make ATP). Thus, the key brain cells can’t perform at peak
levels without adequate DHA in their membranes.
Trying to maintain your brain function without adequate DHA is
like trying to build the sturdiest brick house in town without
enough bricks. You might have the best architect, the best location,
and the best contractor, but if you don’t have enough bricks,
the dream house will never be built properly. Without adequate
DHA, your brain can’t function adequately and can’t
form new neural connections, let alone maintain old ones.
WHAT THE BRAIN HATES
While you’re providing your brain with the important things
it needs, you also have to avoid giving it what it hates. And
your brain absolutely despises inflammation. Inflammation appears
to be the underlying condition associated with the development
of Alzheimer’s disease. All inflammation is ultimately caused
by the increased production of “bad” eicosanoids.
What’s more, many of the proinflammatory cytokines (proteins
produced by immune cells) lead to the production of more “bad”
eicosanoids, and vice versa. So bad begets worse, and the inflammation
cycle continues unabated.
The best way to stop this cycle is to produce high doses of fish
oil to provide adequate levels of EPA. Not only will you choke
off the production of “bad” eicosanoids (by decreasing
the production of arachidonic acid), but you’ll also decrease
the production of inflammation-promoting cytokines. This is a
real win-win situation for your brain.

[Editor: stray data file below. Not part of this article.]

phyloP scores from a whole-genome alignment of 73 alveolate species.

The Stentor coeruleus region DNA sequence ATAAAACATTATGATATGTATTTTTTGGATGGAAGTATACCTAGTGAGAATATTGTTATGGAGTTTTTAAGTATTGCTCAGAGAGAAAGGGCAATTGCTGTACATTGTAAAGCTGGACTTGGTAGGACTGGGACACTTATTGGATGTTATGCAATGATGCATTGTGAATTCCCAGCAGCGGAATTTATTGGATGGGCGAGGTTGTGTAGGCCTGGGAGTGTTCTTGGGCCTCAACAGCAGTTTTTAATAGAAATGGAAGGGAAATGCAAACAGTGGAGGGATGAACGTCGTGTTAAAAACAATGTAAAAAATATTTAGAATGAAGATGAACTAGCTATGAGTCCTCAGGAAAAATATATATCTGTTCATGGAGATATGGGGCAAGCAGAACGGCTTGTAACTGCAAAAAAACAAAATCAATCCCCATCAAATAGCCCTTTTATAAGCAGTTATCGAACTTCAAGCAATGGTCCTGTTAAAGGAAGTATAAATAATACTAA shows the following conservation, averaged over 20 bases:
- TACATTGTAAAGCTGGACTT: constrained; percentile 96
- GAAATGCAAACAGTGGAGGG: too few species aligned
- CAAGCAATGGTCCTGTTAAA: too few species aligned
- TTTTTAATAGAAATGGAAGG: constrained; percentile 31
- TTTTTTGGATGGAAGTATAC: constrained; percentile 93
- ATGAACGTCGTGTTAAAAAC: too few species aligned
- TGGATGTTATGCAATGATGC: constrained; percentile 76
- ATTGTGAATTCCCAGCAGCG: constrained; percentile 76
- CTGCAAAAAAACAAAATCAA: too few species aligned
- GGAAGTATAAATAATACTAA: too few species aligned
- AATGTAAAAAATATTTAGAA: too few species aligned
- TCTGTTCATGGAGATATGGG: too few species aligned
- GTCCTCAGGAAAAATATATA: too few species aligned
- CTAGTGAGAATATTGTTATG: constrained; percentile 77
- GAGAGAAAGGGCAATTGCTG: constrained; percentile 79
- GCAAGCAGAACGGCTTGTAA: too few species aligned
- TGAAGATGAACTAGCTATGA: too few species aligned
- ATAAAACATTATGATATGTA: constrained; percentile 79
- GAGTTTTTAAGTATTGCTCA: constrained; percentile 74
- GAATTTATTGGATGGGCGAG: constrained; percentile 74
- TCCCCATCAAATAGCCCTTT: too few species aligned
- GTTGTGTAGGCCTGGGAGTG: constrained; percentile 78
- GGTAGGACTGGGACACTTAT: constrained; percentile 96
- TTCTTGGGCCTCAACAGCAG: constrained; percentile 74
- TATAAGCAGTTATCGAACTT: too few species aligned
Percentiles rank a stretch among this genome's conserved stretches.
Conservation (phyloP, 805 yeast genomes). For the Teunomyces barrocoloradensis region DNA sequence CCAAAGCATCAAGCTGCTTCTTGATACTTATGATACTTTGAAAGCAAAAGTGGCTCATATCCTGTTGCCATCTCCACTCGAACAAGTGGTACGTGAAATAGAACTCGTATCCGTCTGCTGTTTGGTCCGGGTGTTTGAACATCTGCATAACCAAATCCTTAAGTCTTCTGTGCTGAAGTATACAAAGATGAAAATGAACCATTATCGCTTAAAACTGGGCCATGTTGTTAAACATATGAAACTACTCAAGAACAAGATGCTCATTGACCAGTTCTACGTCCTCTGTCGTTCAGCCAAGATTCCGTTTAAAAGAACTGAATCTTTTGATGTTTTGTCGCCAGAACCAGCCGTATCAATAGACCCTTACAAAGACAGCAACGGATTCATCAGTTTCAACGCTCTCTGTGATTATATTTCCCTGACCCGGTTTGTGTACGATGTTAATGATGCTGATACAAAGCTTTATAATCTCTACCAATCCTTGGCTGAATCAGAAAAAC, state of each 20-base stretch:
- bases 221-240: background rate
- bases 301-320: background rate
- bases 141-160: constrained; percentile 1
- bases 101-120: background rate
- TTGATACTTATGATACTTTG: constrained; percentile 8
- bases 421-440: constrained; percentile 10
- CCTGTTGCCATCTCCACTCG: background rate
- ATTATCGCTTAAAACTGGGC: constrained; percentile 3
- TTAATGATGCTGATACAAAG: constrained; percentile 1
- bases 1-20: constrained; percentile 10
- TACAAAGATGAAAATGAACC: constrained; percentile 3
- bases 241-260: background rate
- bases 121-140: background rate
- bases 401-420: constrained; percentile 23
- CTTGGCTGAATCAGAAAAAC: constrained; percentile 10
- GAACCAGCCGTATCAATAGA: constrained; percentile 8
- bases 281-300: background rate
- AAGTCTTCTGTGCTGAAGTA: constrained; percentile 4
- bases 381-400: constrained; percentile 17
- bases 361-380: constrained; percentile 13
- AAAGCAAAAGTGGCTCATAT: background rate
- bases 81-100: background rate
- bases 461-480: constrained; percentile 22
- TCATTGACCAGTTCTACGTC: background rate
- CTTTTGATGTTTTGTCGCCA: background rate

Loss of Key Neurotransmitters
The second thing the brain hates is any loss of key neurotransmitters.
Those are the chemicals that control the flow of information transfer
from one nerve cell to the other as they cross the gap (synapse)
between different nerve cells. Without adequate levels of neurotransmitters,
information slows dramatically. Two of the most important neurotransmitters
are serotonin and dopamine. Consider serotonin to be your stress-adaptation
hormone and dopamine to be your action hormone. When serotonin
levels are low, depression and violent or impulsive behavior become
more likely. When dopamine levels are low, there’s an increased
likelihood of Parkinson’s disease (decreased motor skills)
or attention deficit disorder (decreased ability to focus on immediate
A multibillion-dollar drug market has been developed to provide
a wide variety of pharmaceuticals that are intended to increase
either serotonin or dopamine. Unfortunately, if a drug increases
one of these neurotransmitters, it often depresses the other.
There is, however, one natural “drug” that can increase
both dopamine and serotonin simultaneously. That “drug”
is high-dose fish oil. By taking high doses of fish oil, you can
maintain adequate levels of both neurotransmitters.
Your brain also detests excess cortisol – the hormone your
body releases in response to long-term stress. The more stress
(which includes chronic pain or inflammation) you have in your